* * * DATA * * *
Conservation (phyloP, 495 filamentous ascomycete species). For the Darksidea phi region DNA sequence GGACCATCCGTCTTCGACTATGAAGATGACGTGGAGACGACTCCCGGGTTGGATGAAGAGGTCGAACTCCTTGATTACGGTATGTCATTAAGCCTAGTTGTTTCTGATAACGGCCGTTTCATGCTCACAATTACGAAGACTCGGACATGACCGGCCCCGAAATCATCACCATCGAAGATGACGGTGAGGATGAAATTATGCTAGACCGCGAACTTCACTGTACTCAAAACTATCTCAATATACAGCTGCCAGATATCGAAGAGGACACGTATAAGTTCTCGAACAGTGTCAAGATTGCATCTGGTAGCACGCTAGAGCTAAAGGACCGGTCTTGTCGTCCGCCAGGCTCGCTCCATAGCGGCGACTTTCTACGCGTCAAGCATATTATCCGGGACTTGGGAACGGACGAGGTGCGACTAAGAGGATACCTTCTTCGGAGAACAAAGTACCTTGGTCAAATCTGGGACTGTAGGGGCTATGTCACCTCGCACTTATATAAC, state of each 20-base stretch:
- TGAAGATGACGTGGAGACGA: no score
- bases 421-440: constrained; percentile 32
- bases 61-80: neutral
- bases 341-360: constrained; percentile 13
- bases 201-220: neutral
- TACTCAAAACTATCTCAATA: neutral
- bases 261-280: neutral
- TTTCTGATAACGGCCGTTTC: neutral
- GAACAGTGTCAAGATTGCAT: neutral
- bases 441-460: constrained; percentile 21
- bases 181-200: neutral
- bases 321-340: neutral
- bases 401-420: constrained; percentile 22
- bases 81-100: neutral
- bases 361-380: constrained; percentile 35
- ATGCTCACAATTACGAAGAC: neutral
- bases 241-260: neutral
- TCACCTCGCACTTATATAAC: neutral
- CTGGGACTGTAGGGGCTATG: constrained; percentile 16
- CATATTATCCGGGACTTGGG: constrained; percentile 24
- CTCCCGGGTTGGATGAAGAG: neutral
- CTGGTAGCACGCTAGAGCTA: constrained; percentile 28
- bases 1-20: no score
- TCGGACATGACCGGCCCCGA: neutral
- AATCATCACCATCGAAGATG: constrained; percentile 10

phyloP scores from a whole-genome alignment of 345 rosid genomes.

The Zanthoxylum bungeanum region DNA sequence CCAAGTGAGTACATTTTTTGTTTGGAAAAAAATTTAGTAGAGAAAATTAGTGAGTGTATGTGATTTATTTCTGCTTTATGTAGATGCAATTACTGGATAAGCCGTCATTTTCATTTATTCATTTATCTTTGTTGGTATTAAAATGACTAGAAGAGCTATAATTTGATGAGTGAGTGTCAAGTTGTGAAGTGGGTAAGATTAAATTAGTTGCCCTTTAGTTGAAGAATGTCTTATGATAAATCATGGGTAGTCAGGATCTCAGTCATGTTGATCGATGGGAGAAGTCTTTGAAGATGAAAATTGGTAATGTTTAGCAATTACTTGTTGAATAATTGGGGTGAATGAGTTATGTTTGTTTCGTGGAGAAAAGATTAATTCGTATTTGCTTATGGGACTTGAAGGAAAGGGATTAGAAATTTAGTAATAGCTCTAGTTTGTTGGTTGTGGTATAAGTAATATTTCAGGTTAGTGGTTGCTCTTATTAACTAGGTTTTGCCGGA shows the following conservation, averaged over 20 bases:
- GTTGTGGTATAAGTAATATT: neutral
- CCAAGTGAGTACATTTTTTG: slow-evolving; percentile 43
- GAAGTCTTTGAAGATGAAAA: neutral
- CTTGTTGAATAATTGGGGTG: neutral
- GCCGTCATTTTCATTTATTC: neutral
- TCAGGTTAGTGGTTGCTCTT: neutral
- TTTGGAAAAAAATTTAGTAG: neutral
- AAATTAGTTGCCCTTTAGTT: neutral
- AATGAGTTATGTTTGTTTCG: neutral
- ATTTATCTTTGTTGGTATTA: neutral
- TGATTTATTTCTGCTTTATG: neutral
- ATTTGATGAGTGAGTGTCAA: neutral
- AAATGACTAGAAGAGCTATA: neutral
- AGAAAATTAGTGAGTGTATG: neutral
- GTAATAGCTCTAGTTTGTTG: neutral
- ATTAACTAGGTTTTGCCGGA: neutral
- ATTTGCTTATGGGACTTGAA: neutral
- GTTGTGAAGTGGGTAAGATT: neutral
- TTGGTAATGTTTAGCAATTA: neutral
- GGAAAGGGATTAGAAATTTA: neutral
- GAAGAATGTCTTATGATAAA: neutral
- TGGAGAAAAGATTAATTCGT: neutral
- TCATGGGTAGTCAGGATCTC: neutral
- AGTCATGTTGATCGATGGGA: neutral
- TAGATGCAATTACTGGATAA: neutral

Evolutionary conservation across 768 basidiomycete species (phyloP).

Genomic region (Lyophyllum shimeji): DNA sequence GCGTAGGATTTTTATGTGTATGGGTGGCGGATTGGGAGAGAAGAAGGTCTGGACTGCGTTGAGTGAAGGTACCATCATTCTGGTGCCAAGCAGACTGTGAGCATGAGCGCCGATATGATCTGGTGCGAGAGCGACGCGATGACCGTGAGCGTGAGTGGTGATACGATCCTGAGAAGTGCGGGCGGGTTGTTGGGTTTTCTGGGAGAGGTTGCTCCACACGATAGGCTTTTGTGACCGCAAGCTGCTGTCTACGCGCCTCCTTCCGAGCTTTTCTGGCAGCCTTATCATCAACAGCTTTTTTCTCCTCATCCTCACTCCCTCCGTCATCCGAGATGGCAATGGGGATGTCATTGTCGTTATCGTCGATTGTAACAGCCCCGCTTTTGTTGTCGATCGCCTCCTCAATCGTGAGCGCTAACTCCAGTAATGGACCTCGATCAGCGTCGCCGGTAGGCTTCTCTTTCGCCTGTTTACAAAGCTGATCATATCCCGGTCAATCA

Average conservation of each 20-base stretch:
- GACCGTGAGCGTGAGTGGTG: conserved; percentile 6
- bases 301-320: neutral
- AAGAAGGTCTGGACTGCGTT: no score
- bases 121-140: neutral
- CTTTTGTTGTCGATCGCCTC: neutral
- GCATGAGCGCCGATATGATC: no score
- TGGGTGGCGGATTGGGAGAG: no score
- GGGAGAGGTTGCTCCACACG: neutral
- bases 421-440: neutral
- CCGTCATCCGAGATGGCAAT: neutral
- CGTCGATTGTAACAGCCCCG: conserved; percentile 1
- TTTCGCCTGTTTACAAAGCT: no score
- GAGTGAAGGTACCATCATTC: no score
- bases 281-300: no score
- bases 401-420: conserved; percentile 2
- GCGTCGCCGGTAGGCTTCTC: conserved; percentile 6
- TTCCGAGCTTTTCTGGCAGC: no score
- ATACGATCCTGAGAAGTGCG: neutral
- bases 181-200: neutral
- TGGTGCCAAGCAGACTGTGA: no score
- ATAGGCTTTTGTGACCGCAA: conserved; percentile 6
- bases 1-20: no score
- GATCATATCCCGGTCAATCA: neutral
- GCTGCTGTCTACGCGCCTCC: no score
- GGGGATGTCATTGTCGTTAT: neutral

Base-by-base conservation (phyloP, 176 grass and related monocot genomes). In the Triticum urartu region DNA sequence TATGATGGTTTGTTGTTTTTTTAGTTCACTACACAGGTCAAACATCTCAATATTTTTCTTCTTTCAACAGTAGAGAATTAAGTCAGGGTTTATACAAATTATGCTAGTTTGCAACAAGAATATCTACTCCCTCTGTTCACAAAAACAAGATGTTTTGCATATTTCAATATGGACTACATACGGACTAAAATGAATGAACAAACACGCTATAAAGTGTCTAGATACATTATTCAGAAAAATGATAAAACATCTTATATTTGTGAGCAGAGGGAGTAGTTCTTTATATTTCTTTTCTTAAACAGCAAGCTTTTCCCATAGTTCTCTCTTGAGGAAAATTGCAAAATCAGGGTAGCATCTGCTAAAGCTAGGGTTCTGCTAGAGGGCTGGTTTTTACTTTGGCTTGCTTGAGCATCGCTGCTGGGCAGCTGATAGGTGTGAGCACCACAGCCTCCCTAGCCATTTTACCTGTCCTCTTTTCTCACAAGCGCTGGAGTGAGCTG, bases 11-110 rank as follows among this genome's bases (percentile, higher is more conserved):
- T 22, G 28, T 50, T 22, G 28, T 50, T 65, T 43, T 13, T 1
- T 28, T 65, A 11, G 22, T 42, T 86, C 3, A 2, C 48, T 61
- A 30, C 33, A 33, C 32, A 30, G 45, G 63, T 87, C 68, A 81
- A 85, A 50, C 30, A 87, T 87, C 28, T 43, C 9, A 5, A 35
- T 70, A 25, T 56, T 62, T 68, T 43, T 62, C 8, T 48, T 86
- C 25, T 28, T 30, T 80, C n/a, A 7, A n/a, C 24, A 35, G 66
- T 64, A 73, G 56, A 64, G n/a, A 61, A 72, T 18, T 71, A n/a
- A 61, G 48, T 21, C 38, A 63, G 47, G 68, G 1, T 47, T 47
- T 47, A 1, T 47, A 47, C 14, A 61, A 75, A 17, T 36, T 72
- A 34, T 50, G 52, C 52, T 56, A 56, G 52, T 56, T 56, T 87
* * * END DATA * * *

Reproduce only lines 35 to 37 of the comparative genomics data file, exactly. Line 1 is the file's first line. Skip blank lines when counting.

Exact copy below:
- TTTGGAAAAAAATTTAGTAG: neutral
- AAATTAGTTGCCCTTTAGTT: neutral
- AATGAGTTATGTTTGTTTCG: neutral